A call to pass Chinese medicine knowledge on to future generations

29 Aug 2022

Four years into his undergraduate studies at HKBU, Dr Tony Chua arrived at a crossroads. Like most of his peers from the Bachelor of Chinese Medicine and Bachelor of Science in Biomedical Science programme, he was planning to become a Chinese medicine practitioner, but he found himself drawn to another profession.

“At university, I was inspired by the teachers who gave up senior positions in the Mainland to teach Chinese medicine in Hong Kong and help foster the development of Chinese medicine here,” says Dr Chua, who is a Lecturer in the Teaching and Research Division of the School of Chinese Medicine (SCM). “I found that there was a shortage of young, locally trained teachers, and I wanted to fill the gap and pass on the inheritance of Chinese medicine knowledge.”

His teaching ambitions have driven him to pursue further postgraduate studies, and he has embarked on a fulfilling academic and teaching journey ever since. As a holder of several professional qualifications covering the areas of law, stroke and clinical neuroscience as well as business, Dr Chua says that continuing education has not only broadened his perspective, but it has also enabled him to extend his knowledge beyond textbooks to help students.

Inheritance and innovation

Dr Chua, who recently won the President’s Award for Outstanding Performance in Early Career Teaching at HKBU, began his teaching journey as a technical instructor at SCM in 2015, and he became a lecturer in 2018. Before pursuing his dream of teaching, he set up a Chinese medicine clinic with his associates and he practised for three years. Now as an educator, he often draws upon his clinical experience to help students understand how to connect the medical concepts they have learnt in the classroom with real-life situations.

To ensure his classes are up-to-date and relevant, he regularly reviews the course materials and adjusts his teaching approach to meet the students’ needs. “I try to understand what the students hope to learn from each course, and I will make our teaching and learning goals clear to them,” says the young lecturer.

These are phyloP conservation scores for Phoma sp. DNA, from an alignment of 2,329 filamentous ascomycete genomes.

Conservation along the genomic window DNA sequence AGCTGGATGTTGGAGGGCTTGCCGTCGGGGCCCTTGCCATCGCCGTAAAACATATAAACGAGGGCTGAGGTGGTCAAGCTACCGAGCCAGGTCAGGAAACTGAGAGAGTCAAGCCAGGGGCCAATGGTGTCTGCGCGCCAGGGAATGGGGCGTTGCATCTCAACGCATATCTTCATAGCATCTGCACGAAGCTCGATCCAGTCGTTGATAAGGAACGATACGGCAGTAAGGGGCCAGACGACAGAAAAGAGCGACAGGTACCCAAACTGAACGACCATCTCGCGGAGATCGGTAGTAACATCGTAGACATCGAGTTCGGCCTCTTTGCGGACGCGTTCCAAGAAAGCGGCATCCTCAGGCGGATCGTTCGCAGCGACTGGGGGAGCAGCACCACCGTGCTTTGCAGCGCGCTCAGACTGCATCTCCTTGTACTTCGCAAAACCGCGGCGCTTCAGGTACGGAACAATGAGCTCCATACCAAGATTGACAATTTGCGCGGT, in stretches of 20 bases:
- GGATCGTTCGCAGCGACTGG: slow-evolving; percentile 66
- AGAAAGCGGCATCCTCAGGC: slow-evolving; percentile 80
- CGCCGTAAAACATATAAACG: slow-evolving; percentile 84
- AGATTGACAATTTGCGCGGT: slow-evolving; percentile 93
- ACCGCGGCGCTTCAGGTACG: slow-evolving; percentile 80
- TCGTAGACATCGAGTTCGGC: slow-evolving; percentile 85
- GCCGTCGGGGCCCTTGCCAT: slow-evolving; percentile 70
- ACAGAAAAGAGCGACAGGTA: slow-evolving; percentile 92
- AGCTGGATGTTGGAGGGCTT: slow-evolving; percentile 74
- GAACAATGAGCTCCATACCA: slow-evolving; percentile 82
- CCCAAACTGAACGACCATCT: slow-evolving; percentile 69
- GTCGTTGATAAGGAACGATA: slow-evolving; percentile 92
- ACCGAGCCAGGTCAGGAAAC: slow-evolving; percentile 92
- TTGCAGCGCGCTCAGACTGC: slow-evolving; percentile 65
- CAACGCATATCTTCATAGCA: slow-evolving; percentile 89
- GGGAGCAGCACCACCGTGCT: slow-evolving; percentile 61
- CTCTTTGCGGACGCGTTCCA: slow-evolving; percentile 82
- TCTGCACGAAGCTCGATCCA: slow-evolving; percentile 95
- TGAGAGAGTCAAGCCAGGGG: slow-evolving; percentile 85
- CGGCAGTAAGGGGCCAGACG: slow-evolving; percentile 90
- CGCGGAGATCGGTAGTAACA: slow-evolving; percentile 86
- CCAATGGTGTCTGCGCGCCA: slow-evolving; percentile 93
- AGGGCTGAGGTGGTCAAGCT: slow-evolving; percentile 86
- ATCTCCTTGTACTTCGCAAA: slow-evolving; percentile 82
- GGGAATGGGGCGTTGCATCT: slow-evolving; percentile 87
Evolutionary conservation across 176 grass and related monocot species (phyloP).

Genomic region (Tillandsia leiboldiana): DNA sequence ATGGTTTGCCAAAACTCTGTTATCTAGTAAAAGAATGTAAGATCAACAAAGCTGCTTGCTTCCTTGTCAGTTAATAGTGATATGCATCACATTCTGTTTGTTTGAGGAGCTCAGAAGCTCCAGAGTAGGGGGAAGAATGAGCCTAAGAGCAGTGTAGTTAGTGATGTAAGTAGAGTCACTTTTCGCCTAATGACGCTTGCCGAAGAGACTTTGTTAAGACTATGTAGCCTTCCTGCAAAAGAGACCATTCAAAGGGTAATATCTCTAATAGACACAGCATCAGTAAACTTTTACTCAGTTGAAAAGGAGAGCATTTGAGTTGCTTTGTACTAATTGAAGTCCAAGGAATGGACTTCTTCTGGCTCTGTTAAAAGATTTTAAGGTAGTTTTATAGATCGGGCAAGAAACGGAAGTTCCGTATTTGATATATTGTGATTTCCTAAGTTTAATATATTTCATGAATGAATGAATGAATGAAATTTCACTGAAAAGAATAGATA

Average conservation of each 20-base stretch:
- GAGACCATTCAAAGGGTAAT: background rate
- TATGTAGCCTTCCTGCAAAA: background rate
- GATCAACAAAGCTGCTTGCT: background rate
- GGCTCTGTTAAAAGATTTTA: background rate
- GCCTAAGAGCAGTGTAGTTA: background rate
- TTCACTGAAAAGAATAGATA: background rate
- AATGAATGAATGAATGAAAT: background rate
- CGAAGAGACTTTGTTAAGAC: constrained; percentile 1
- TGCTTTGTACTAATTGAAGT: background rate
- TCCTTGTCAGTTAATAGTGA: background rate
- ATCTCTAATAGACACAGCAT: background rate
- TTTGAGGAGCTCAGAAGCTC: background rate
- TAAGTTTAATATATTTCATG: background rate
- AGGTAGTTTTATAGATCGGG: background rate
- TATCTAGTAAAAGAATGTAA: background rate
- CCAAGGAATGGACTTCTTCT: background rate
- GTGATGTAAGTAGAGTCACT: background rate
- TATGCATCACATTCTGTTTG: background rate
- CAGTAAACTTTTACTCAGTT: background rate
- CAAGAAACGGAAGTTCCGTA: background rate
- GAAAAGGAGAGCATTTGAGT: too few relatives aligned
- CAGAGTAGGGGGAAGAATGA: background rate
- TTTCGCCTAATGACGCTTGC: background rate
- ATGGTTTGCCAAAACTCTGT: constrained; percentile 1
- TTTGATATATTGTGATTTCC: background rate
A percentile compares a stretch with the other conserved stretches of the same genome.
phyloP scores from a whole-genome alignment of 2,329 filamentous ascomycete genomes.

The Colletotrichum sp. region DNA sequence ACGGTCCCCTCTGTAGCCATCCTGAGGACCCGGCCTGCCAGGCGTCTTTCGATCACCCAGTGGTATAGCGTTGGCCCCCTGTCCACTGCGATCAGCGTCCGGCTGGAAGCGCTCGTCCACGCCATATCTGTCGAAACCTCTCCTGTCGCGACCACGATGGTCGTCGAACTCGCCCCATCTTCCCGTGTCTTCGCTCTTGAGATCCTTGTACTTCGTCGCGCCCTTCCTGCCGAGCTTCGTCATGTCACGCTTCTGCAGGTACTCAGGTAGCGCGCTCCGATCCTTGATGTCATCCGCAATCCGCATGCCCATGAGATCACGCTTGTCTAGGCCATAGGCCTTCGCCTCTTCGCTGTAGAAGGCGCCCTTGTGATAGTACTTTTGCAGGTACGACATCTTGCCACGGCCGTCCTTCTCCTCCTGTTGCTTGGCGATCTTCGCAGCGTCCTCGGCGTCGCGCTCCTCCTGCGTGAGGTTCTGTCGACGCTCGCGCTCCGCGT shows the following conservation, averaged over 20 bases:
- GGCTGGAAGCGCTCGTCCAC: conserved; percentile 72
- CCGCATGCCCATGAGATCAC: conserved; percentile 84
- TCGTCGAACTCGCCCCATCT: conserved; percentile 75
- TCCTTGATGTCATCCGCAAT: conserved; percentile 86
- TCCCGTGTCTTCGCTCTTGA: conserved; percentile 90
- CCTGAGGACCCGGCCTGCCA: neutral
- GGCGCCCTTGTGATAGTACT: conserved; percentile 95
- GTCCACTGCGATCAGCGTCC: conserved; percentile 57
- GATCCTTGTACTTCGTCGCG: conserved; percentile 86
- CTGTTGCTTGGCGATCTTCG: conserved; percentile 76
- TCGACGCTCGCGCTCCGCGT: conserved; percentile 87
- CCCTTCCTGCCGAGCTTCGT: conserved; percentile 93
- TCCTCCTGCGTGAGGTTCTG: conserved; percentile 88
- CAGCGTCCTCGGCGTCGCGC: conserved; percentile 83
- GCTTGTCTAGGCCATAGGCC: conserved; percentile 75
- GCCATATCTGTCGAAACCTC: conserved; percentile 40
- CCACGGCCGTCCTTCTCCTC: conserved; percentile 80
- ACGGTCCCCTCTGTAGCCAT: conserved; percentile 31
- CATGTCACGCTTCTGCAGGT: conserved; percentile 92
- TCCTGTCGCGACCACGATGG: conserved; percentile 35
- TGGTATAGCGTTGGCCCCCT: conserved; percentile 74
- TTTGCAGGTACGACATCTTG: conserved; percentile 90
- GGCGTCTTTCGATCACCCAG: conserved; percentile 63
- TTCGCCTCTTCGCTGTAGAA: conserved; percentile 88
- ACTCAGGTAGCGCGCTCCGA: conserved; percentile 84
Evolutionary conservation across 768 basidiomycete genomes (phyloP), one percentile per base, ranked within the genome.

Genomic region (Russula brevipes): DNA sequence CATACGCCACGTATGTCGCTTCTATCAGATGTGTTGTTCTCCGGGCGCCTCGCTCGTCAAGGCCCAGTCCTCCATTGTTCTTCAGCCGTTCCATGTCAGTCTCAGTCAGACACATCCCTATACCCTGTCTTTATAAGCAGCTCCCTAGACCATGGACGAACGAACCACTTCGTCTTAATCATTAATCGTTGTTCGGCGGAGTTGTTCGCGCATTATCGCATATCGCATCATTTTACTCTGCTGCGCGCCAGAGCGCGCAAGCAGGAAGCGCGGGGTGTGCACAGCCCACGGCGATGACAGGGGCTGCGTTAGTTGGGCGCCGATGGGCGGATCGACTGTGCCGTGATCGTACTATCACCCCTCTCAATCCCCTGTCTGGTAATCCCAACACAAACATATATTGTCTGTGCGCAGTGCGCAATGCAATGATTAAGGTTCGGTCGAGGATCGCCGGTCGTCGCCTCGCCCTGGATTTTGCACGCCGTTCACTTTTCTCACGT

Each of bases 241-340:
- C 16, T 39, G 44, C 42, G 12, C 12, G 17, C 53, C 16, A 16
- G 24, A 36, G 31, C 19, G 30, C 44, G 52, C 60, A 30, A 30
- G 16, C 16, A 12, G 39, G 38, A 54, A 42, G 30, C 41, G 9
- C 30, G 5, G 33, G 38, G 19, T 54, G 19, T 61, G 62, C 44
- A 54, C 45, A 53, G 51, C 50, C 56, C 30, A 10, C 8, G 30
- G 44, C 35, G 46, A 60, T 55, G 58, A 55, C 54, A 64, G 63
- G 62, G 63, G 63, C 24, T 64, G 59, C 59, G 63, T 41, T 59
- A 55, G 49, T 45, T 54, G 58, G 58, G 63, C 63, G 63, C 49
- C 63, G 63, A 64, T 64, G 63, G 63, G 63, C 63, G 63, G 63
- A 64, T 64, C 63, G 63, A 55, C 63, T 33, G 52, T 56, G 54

With the aim of delivering an all-round learning experience, Dr Chua goes beyond textbooks and introduces additional knowledge to his students. One example of this is an elective course “Introduction of acute management in Chinese Medicine and Auxiliary Medicine” which he developed. “A lot of students are interested to learn about providing pre-admission medical services in times of emergency. This elective course offers a great opportunity for students to broaden their horizons,” Dr Chua says. He made use of his skills and experience from serving in the Auxiliary Medical Service for 15 years to develop the course, which includes first aid knowledge and practical applications of Chinese medicine in emergency situations. The course, which is part of SCM’s undergraduate curriculum, has been well-received by the students.

On a mission to pass on knowledge

An avid learner, Dr Chua has completed a bachelor’s degree in Law (LLB) and master’s degrees in Stroke and Clinical Neuroscience, Education, and Business Administration. He is also a registered Chinese chiropractor, hypnotherapist and General Accredited Mediator.

Restless in his pursuit of knowledge, he is now studying for a master’s degree in Public Health. “While my students are working on their assignments, I’m also preparing for my essay!” he says jokingly. By studying across different fields of knowledge, he is able to give students a broad overview of the subjects and instil in them the importance of expanding their scope of knowledge. “Besides acquiring information about Chinese medicine, students also need to learn to appreciate other issues so they can better communicate with the patients and provide them with holistic and effective treatments,” Dr Chua says.

Amidst his busy schedule, he still finds the time to develop his long-time passion for the martial arts. Since he was a secondary school student, he has been practising Hung Kuen, a Chinese martial art, and then bone-setting from the Chinese martial art master Mr Li Chan-wo, who is the direct disciple of Madame Mok Kwai-lan, wife of Master Wong Fei-hung.

Dr Chua says his aspirations in education are deeply inspired by Mr Li, who has reminded him to strive to do his best in teaching and nurturing the future generations. “I won’t withhold any information from my students, I always teach them all I know,” he says. “I hope that my students will surpass me one day, become better and more competent in their specialised fields. Although I’m still young, I always want to nurture the next generation of talent who will carry our knowledge forward and pass it on.”